Digital technologies and online learning in primary education (New Zealand)
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Forbes, D. L. (2019). Digital technologies and online learning in primary education (New Zealand). Bloomsbury Education and Childhood Studies, 1–5. https://doi.org/10.5040/9781350995932.0027
Permanent Research Commons link: https://hdl.handle.net/10289/13516
Two key sources of research on digital technologies and online learning come in the form of largescale surveys of schools. First, Research New Zealand’s survey (Johnson, Maguire, and Wood 2017) of more than 300 primary schools reports that schools use a mix of desktop devices, laptops, Chromebooks, and tablets. Findings indicate that most New Zealand schools have a strategic plan for the use of digital technologies in learning, incorporating consideration of safety, teacher professional development, and infrastructure. Increasingly, schools seek input from students on the use of digital technologies for learning. Most schools make use of Cloud platform resources for teaching and learning, with Google Classroom being the most popular. A majority of students access online learning resources, including online educational games. Parallel to the work of Research New Zealand, Bolstad (2017), working for the New Zealand Council of Educational Research, surveyed parents and school leaders nationally, about the role and impact of digital technologies for learning. Teachers report that the use of digital technologies is often limited to practising skills, searching, and presenting documents and slideshows. Parents indicated that they valued opportunities for learning through digital technologies at school, alongside a balance of other learning activities and opportunities. While the large surveys paint a broad picture of the use of digital technologies in New Zealand primary schools, there is a proliferation of small-scale research studies. A popular focus for these in recent years is mobile learning, particularly the use of iPads in primary school classrooms, learning with apps and mixed realities (virtual/augmented reality) (e.g., Calder and Murphy 2017; Cowie and Williams 2013).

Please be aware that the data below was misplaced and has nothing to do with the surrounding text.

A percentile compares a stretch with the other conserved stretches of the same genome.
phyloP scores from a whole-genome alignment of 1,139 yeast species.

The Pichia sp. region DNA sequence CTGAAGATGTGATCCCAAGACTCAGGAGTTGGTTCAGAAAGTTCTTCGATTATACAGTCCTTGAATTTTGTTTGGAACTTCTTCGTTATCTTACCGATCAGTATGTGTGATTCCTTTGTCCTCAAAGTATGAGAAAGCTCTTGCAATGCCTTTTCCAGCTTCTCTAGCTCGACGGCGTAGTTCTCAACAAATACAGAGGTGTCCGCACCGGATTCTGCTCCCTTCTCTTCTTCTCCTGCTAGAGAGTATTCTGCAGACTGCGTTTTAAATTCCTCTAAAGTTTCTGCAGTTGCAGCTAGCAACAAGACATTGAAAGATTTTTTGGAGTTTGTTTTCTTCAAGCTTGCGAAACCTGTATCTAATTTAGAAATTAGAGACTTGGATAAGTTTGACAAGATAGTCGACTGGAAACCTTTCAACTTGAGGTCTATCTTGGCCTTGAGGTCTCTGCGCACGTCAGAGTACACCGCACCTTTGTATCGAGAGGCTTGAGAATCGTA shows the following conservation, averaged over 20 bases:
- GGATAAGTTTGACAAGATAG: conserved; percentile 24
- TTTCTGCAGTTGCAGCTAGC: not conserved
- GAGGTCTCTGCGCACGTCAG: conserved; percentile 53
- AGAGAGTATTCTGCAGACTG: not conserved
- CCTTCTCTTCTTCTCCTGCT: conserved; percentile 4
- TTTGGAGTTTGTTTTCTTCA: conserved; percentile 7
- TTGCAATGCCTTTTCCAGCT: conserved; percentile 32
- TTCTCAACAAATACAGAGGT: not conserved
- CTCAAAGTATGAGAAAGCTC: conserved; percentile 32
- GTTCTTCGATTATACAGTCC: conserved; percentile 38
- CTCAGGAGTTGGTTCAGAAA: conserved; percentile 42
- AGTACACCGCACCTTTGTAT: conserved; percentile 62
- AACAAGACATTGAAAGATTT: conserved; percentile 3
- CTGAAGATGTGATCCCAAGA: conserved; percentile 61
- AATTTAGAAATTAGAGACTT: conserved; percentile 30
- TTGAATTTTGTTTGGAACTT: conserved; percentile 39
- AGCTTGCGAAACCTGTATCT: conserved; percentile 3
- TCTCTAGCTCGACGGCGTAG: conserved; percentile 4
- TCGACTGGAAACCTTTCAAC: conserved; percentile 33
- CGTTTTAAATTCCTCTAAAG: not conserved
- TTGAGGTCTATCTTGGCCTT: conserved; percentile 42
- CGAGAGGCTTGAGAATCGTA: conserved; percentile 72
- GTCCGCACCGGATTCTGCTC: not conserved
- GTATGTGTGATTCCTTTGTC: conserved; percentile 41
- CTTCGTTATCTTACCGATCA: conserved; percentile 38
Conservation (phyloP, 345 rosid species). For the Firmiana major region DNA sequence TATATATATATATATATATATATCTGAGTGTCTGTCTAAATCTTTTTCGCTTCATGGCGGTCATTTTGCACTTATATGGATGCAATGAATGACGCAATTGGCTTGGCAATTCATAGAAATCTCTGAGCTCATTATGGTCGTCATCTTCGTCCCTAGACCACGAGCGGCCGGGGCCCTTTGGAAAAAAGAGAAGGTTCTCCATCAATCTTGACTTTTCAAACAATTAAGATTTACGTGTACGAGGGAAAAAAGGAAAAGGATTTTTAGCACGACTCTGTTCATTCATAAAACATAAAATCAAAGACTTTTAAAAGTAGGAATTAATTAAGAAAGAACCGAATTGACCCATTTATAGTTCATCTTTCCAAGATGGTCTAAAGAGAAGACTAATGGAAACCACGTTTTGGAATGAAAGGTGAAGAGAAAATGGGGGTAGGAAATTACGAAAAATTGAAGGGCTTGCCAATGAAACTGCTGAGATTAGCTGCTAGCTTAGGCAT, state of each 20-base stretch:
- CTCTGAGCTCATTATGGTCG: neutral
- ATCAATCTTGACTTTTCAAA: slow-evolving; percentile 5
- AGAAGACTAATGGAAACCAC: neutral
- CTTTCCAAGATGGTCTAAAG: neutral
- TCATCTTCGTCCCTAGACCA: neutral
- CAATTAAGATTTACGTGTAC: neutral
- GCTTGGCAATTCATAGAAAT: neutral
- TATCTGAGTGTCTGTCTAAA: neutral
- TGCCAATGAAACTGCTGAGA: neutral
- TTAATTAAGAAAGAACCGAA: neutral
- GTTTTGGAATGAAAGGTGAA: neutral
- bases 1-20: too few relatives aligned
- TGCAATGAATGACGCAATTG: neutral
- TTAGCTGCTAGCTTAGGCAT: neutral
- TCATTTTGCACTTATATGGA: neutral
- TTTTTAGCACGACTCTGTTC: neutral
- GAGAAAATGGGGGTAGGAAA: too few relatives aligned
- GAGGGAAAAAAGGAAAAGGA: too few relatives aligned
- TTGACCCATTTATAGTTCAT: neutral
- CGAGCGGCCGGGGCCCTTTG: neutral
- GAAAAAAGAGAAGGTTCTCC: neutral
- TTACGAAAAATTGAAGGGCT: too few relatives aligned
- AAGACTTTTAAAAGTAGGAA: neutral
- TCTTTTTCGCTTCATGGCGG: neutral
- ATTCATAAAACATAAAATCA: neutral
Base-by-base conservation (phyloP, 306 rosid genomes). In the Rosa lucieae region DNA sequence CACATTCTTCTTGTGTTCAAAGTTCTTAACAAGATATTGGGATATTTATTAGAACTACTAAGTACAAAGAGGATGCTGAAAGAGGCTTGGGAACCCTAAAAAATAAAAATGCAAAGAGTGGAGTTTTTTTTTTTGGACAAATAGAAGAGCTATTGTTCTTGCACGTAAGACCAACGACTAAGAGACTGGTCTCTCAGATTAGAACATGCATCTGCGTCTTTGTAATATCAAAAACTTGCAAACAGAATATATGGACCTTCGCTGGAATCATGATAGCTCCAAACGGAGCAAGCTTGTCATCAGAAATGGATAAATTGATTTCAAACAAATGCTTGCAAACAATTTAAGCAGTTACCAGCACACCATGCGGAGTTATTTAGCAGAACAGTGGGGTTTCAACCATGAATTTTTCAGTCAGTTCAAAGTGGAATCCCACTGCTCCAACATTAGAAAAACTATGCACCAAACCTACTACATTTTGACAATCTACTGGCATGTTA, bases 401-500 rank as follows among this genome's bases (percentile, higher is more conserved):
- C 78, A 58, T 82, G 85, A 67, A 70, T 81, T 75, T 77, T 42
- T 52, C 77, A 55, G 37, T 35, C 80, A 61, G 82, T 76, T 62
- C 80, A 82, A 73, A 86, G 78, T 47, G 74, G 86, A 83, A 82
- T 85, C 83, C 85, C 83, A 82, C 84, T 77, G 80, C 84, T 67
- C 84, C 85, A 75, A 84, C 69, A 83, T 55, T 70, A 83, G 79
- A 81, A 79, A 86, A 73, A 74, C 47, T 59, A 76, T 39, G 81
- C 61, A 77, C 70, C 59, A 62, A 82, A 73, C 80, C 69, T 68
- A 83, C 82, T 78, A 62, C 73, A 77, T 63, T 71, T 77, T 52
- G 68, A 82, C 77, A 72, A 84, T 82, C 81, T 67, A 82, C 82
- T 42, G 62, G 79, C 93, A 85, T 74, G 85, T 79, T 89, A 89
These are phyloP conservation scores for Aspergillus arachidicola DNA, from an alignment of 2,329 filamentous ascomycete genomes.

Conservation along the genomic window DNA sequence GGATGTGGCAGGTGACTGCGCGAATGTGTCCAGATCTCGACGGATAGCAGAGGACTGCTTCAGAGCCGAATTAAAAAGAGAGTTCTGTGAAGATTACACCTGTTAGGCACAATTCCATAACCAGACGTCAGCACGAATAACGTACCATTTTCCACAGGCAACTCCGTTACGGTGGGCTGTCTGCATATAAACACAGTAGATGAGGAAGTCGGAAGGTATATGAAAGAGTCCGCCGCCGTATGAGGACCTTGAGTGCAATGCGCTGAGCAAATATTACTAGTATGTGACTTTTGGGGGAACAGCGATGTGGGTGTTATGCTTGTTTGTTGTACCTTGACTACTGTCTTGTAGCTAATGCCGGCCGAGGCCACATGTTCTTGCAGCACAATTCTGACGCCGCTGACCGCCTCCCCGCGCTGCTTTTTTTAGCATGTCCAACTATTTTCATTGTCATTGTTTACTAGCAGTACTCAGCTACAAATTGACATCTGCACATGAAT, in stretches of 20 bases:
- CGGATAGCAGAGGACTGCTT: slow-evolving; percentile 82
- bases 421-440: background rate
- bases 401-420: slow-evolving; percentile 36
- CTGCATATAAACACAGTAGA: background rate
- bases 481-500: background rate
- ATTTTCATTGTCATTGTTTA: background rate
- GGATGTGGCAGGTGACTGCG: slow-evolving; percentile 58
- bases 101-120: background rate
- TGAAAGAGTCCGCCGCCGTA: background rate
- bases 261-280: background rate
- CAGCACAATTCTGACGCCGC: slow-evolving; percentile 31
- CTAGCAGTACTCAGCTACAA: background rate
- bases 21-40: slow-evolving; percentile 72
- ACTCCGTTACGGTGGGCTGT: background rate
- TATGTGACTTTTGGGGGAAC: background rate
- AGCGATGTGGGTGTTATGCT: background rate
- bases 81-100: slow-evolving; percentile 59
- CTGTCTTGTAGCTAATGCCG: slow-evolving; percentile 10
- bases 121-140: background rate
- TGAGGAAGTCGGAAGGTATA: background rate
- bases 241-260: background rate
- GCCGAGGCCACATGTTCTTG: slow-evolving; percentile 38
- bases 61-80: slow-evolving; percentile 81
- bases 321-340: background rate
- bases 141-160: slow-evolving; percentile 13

This is an author’s accepted version of an article published in the journal: Bloomsbury Education and Childhood Studies. Used with permission.
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